NZ Herald regards NZ and China as allies – but this doesn’t gel with the PM saying our allegiances are with like-minded countries

“Nothing like  a  trip abroad   to  put  a  spring in the  PM’s  step” – or so said the  sub-heading  on  a  report  in  the   NZ  Herald   on  Saturday  of Jacinda  Ardern’s  visit  to  the United  States, a  visit  which  by  most accounts  was  successful  in its  primary   aim of reviving contacts with  both  political  and  business  leaders.

Political editor Claire Trevett put it aptly:

“NZ was looking for new growth in its relationship with the US after the pause of the Trump era”.

New Zealanders, too, were chuffed at  the  success  of  the  PM’s  mission,  her  popularity  with  the  Americans  she met,  and  especially her chat with President  Joe  Biden.  The applause she won for her address at Harvard University in itself  was  remarkable, and   probably  stimulated  Trevett  to  note that:

“The Ardern in the US was a stark contrast to the Ardern we have seen in New Zealand in recent months”.

So, will  we  see Ardern back  at the  top  of  her  form,  now  she  is home  again? Continue reading “NZ Herald regards NZ and China as allies – but this doesn’t gel with the PM saying our allegiances are with like-minded countries”

Yes, Mahuta has been mute on China’s Pacific manoeuvres, but maybe she awaits a steer from our White House-bound PM

National’s  Gerry  Brownlee  had  a  free   hit  on Foreign Affairs Minister Nanaia Mahuta,  whom  he  sees as   missing  in  action as  China  makes its  moves  to  become a dominant power in  the  Pacific.  These moves – potentially – pose a  security threat  to  Australia  and  New Zealand.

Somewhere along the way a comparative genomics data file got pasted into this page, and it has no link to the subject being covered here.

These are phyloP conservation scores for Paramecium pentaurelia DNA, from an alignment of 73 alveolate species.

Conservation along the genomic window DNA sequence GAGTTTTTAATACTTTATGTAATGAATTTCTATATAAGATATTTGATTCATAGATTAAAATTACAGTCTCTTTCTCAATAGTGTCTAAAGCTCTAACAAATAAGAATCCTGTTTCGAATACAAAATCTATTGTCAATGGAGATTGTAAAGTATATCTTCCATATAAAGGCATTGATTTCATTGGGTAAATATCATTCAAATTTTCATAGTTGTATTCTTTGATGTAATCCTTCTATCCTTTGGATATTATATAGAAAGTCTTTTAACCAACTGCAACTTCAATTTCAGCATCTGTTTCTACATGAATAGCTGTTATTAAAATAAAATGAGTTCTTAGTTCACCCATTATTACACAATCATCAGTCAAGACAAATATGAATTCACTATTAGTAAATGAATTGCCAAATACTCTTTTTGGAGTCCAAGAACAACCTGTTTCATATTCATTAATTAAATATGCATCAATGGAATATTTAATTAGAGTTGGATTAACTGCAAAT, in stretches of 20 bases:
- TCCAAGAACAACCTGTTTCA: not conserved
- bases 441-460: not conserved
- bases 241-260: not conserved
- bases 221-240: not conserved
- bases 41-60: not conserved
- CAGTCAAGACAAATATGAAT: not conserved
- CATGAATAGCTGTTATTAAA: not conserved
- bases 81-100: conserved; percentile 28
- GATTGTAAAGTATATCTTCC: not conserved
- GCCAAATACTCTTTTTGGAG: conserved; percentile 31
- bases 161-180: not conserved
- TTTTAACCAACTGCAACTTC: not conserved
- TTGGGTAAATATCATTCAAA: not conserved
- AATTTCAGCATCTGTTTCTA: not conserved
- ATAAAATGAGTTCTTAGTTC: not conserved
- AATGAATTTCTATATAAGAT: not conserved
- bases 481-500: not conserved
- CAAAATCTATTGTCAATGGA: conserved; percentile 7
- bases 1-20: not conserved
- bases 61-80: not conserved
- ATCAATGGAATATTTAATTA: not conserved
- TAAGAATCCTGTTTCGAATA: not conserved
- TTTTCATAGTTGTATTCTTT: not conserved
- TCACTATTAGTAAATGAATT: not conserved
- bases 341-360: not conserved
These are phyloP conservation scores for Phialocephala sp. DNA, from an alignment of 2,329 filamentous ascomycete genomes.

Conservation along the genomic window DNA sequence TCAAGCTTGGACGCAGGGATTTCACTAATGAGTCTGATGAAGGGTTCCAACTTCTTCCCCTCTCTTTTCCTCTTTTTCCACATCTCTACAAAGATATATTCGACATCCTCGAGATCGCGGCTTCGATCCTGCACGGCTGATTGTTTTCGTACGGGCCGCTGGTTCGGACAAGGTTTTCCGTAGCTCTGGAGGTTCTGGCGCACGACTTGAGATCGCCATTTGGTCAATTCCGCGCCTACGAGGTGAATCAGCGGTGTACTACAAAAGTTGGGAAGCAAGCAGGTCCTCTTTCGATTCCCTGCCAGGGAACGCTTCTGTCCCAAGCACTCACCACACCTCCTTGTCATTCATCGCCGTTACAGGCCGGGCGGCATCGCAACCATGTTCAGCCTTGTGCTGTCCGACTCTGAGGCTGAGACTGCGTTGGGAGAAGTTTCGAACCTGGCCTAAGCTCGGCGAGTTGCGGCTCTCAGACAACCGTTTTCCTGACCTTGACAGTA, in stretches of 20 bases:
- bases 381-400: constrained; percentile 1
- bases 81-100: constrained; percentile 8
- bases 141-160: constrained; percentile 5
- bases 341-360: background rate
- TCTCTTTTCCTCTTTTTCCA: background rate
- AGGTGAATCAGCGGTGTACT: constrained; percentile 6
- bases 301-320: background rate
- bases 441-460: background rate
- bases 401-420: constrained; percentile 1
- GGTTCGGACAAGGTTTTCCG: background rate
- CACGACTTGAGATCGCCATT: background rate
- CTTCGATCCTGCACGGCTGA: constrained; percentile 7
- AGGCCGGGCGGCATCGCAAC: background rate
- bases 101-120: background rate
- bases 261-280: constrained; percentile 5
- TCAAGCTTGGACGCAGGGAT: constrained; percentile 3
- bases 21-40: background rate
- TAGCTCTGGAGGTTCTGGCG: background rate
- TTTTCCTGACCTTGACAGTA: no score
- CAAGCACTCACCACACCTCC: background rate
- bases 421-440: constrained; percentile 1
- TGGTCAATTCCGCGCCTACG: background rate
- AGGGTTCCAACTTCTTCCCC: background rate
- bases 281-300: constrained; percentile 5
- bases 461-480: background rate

While  foreign  affairs  experts  are  expressing  alarm  and calling  on  the  government  to  urgently repair NZ’s  run-down defences, specifically  equipping  our  army  with  missiles  and  drones, there  is  silence  from both  Mahuta and Defence  Minister Peeni Henare.

Brownlie  says Mahuta

“….needs to front up and explain what she’ll be doing to salvage New Zealand’s relationship with the Pacific.

“Last week, we heard that China is seeking a sweeping agreement with ten Pacific Island countries, covering everything from national security to climate change and education. Three countries have already signed up or indicated their support; the Solomon Islands, Kiribati and Samoa. Continue reading “Yes, Mahuta has been mute on China’s Pacific manoeuvres, but maybe she awaits a steer from our White House-bound PM”